Where is the external social value for marginal book reading?

Let’s assume books — at the margin of course — bring some external social value, perhaps by stimulating ideas production or by improving the quality of voting and citizenship.  If that were the case, at which margin should we look for this external benefit?  I can think of a few possibilities:

1. More books should be produced.  Yet this hardly seems plausible, as there are so many books produced right now and most of them are largely ignored.  In any case, Amazon clearly makes a larger number of books readily accessible, although its lower prices may discourage the number of books longer run.

2. Better books should be produced.  Arguably this is true by definition, but it is not a useful means of evaluating most proposed changes to the book market.  That said, Amazon creates an open forum for useful reviews.  That may improve long-run book quality, or at least lead to a more useful matching of readers with books.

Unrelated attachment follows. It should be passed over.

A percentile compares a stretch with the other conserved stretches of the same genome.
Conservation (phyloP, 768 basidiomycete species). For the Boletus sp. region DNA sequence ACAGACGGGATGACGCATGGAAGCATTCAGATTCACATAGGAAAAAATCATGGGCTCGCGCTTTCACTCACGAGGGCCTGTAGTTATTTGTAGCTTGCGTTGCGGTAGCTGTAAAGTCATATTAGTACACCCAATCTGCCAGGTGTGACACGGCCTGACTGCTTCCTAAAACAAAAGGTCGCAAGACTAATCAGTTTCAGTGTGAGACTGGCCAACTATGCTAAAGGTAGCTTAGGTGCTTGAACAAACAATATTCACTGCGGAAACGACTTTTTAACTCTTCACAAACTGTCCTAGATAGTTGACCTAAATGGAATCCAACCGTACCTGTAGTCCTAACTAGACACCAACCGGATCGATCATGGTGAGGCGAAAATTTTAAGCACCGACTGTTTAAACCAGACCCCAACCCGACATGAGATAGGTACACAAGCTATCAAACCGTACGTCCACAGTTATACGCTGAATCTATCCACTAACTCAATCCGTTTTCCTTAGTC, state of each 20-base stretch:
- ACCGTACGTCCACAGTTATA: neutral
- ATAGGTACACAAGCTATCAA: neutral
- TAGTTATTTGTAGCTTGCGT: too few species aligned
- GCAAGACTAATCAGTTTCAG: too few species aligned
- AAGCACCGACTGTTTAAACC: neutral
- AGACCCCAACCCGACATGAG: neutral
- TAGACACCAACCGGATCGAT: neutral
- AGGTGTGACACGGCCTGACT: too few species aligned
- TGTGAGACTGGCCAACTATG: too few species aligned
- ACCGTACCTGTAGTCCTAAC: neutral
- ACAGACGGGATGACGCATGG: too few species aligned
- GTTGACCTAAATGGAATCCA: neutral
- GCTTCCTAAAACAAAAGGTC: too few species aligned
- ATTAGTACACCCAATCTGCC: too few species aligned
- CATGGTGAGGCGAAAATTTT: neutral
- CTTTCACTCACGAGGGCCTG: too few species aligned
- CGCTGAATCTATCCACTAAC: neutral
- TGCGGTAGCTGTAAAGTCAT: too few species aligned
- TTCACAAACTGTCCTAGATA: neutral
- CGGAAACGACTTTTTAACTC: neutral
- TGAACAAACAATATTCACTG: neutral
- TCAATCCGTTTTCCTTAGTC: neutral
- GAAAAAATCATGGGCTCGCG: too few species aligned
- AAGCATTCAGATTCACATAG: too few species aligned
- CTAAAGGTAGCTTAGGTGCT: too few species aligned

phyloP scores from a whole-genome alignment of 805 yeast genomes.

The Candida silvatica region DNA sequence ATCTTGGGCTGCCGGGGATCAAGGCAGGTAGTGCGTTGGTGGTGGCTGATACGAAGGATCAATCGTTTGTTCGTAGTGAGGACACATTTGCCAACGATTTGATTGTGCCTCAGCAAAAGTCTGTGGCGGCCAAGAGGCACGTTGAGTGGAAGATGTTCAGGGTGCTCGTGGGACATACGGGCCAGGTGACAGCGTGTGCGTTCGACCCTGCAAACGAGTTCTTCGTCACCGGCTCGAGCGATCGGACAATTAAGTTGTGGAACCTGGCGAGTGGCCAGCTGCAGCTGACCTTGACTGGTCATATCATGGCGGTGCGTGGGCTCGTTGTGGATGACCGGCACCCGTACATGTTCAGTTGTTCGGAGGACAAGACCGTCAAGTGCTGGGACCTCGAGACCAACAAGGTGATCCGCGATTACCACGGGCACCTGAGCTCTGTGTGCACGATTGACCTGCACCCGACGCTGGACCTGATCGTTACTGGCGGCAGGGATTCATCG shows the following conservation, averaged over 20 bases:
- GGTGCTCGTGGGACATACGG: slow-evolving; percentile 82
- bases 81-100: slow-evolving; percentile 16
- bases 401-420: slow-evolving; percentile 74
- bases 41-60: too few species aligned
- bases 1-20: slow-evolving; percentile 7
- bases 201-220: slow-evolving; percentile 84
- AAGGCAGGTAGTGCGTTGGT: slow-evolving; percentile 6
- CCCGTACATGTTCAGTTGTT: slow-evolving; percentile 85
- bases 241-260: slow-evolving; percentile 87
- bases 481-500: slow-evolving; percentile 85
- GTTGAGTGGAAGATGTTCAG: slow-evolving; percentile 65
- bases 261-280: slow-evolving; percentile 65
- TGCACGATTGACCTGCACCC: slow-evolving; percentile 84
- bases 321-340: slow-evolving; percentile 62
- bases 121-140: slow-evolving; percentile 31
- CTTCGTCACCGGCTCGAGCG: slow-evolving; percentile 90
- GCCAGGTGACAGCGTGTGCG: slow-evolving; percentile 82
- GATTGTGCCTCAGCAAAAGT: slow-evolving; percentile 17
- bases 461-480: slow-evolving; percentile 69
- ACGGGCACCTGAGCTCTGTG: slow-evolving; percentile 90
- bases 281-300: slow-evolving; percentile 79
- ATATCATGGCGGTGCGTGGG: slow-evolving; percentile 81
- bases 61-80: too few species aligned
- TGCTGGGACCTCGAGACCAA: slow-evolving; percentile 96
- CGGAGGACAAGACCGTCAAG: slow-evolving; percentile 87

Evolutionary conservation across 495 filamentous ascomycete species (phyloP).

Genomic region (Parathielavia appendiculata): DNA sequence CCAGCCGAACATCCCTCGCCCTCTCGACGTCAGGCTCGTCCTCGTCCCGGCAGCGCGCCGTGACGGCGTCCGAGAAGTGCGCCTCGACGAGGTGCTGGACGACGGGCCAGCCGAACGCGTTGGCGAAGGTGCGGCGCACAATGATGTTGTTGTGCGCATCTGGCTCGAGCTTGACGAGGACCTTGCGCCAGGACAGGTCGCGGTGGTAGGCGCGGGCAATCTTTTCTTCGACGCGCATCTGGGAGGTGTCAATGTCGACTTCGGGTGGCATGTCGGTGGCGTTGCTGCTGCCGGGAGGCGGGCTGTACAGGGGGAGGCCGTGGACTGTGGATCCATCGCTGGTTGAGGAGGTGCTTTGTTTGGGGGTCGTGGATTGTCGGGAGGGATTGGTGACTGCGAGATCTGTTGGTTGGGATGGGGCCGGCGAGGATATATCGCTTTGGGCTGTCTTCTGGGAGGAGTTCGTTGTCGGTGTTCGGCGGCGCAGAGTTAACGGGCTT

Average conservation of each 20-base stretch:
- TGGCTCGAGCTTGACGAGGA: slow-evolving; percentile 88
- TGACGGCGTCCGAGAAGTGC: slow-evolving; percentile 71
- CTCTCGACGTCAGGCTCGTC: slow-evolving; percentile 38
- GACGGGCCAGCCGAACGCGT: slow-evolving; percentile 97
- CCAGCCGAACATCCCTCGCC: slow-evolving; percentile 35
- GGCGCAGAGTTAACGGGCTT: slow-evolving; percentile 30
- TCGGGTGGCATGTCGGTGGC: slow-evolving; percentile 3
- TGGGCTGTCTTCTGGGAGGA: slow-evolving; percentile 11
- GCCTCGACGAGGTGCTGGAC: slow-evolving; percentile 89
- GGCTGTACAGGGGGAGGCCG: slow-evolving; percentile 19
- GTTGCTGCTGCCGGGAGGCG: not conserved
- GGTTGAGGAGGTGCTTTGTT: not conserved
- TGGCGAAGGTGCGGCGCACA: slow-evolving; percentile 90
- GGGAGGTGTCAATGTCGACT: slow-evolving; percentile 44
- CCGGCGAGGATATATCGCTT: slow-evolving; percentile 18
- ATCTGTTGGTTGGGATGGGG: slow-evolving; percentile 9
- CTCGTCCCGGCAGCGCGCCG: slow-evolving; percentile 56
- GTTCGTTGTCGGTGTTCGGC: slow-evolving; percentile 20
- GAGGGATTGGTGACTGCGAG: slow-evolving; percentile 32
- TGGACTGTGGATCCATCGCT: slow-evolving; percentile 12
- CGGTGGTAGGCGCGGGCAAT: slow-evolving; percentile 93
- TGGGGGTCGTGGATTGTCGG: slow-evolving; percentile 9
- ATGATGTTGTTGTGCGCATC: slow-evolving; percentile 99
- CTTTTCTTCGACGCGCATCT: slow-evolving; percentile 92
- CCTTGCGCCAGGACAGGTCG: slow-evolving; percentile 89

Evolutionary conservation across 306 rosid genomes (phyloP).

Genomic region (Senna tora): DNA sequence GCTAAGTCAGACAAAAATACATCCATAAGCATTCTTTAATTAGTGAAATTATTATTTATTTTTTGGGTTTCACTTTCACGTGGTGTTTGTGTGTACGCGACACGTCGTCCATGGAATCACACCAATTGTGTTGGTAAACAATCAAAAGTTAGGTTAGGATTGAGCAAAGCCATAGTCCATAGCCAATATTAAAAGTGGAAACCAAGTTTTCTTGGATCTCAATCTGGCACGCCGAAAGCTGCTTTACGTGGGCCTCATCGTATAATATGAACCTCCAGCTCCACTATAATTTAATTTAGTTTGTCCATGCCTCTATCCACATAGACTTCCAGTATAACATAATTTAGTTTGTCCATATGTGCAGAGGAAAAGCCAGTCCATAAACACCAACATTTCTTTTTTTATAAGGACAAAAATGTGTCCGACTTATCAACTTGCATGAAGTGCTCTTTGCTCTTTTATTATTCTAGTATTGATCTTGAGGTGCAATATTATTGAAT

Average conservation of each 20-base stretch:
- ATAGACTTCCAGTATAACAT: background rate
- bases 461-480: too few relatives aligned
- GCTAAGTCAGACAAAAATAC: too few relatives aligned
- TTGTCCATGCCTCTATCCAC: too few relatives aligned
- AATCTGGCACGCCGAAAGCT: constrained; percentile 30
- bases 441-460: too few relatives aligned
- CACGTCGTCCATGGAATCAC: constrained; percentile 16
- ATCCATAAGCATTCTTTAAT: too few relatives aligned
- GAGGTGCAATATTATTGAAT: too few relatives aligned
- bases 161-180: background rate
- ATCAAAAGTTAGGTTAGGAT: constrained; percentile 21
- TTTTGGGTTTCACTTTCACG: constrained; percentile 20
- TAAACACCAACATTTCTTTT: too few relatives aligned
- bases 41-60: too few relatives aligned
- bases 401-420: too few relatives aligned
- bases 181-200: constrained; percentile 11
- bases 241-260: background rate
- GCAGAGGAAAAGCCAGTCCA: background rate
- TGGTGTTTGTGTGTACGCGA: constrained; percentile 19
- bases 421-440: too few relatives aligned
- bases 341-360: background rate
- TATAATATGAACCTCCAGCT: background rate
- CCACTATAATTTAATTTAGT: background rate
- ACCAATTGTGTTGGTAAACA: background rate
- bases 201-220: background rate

3. Books should be cheaper and thus purchased and read more often.  Maybe so, but public libraries give books away for free — great books too — and their shelves are not stripped bare.  So making commercial books cheaper will get us only so far.  If all books were completely free, reading would go up by only so much, because time and attention would remain scarce.  In any case, with reference to the recent debates, Amazon does in fact make books cheaper.